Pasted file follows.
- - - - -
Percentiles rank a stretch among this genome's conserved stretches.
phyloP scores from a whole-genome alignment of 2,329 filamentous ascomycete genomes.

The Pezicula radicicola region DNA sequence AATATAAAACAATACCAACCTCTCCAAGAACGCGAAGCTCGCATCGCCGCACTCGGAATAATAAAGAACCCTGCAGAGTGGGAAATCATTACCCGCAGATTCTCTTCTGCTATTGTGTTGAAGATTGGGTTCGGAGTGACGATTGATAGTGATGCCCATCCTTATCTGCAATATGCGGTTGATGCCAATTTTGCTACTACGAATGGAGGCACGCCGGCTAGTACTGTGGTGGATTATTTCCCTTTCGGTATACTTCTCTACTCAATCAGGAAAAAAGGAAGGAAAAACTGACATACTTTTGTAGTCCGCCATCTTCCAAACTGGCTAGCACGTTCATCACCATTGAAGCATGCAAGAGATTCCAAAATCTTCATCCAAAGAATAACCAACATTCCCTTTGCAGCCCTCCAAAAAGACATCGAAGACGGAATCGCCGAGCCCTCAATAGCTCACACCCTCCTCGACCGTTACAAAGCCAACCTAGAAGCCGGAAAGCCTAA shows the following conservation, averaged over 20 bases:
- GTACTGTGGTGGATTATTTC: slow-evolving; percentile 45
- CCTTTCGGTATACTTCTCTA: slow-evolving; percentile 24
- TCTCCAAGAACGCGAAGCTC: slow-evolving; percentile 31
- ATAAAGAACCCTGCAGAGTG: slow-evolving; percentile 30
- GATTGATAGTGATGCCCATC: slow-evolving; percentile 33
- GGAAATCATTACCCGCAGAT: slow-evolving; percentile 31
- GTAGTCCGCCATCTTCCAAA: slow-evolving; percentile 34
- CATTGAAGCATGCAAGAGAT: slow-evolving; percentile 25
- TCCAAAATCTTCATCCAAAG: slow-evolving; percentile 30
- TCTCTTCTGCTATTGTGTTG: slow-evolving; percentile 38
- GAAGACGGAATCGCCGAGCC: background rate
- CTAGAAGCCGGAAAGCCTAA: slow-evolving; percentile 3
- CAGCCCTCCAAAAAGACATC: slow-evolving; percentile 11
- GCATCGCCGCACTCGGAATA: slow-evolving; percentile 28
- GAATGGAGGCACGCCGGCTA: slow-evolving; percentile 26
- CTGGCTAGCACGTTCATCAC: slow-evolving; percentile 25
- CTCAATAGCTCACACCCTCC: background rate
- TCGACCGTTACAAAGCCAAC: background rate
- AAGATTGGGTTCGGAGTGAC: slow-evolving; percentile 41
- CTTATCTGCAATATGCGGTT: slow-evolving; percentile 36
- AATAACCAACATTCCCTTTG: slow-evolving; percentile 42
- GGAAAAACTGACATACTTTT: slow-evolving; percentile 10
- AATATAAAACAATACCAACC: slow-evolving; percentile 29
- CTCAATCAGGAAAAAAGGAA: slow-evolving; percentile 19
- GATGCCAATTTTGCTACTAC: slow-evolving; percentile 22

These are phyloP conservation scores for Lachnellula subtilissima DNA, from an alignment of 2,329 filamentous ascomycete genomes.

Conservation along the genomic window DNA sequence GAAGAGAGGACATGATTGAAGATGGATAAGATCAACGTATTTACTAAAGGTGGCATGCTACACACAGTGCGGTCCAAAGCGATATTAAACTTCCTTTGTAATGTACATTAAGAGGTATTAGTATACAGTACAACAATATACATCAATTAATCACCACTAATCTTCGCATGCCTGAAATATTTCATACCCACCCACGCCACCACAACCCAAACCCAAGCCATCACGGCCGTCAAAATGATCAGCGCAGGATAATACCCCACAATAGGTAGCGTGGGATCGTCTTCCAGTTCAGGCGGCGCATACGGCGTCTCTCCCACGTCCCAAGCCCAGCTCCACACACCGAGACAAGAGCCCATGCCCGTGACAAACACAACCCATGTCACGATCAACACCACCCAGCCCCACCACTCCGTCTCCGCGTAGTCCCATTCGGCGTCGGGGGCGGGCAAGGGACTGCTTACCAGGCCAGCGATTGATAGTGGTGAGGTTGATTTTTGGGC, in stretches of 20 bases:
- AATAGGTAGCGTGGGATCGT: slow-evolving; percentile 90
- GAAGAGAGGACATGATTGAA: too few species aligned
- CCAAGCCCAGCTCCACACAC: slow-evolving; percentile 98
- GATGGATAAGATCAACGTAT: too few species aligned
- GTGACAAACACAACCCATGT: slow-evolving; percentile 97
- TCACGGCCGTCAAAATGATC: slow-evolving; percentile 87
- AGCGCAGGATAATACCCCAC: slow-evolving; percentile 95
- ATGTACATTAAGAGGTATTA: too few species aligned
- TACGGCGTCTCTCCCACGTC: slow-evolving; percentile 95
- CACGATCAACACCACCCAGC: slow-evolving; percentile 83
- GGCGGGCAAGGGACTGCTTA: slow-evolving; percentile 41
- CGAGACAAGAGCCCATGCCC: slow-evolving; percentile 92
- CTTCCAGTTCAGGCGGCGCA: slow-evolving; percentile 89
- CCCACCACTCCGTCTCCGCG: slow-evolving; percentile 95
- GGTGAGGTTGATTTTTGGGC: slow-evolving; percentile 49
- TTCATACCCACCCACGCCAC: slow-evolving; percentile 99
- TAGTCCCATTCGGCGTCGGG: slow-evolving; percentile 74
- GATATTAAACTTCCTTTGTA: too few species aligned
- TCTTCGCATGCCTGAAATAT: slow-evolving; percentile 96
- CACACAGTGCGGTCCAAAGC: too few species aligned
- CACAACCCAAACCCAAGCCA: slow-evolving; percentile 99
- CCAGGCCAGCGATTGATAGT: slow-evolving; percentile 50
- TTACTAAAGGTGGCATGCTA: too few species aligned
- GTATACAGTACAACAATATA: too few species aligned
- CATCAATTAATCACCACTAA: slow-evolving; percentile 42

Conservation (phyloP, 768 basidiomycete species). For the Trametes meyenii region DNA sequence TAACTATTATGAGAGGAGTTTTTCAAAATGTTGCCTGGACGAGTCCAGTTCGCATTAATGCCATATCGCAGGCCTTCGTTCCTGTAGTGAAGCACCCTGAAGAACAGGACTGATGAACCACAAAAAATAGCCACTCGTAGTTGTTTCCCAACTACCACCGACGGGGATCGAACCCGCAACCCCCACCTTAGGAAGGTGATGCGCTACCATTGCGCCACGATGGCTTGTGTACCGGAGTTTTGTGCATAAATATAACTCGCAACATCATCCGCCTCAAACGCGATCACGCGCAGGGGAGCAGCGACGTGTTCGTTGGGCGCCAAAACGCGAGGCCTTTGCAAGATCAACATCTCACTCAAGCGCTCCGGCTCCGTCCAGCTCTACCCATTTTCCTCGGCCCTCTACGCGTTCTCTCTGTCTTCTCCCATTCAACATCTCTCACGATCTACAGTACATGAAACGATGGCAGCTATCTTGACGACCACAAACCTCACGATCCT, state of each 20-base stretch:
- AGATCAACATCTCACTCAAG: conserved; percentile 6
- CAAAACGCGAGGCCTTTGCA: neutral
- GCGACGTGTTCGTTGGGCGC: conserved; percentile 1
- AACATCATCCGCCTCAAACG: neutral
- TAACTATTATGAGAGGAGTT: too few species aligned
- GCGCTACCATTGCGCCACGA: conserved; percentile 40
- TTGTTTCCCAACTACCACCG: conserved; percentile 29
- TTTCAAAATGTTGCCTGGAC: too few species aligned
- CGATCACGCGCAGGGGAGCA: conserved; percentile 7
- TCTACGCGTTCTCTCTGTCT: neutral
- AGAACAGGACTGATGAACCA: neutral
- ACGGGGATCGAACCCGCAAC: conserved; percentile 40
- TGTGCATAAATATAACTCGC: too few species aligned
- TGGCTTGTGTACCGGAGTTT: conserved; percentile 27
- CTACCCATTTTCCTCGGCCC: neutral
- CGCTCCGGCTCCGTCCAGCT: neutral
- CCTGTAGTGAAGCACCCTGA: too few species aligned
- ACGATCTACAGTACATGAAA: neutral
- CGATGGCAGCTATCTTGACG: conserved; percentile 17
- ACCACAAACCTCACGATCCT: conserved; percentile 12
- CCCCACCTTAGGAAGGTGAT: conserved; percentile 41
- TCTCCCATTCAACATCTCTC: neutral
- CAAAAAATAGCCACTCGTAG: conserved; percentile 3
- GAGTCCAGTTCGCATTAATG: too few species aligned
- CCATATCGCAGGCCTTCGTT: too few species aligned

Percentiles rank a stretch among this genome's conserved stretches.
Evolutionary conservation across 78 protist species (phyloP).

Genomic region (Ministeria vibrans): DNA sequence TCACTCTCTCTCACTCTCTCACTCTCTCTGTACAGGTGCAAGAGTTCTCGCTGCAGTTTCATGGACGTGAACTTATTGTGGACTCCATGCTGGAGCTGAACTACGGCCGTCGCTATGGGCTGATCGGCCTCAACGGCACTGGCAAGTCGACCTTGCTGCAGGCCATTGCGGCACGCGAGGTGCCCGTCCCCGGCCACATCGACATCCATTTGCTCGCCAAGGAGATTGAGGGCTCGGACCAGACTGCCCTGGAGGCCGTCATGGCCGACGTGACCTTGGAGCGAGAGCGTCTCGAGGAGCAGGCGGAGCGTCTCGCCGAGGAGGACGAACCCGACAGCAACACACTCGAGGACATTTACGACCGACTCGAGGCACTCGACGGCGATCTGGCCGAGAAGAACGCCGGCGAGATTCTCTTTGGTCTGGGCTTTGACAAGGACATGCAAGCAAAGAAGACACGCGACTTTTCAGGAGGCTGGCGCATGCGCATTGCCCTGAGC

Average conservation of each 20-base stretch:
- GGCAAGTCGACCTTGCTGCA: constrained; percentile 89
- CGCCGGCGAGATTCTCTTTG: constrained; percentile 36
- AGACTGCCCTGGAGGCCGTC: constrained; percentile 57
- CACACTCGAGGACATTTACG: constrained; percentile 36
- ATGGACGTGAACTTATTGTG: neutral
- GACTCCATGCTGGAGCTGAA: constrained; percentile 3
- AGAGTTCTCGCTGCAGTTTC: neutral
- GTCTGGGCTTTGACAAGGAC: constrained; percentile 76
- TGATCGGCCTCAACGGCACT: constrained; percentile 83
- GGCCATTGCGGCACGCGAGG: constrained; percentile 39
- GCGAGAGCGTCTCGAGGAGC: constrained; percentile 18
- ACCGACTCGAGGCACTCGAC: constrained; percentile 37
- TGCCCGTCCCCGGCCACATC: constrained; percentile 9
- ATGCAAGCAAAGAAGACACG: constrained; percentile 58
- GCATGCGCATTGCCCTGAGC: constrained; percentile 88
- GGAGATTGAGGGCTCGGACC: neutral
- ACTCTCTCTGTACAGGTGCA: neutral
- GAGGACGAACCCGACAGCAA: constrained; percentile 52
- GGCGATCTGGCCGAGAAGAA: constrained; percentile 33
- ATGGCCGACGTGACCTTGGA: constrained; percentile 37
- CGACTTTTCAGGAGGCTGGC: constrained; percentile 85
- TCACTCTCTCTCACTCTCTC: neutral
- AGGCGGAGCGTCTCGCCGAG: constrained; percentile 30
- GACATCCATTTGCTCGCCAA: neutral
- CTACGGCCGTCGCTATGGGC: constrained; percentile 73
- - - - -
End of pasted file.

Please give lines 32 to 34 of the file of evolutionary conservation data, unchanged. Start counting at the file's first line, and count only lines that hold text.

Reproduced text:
- GAAGAGAGGACATGATTGAA: too few species aligned
- CCAAGCCCAGCTCCACACAC: slow-evolving; percentile 98
- GATGGATAAGATCAACGTAT: too few species aligned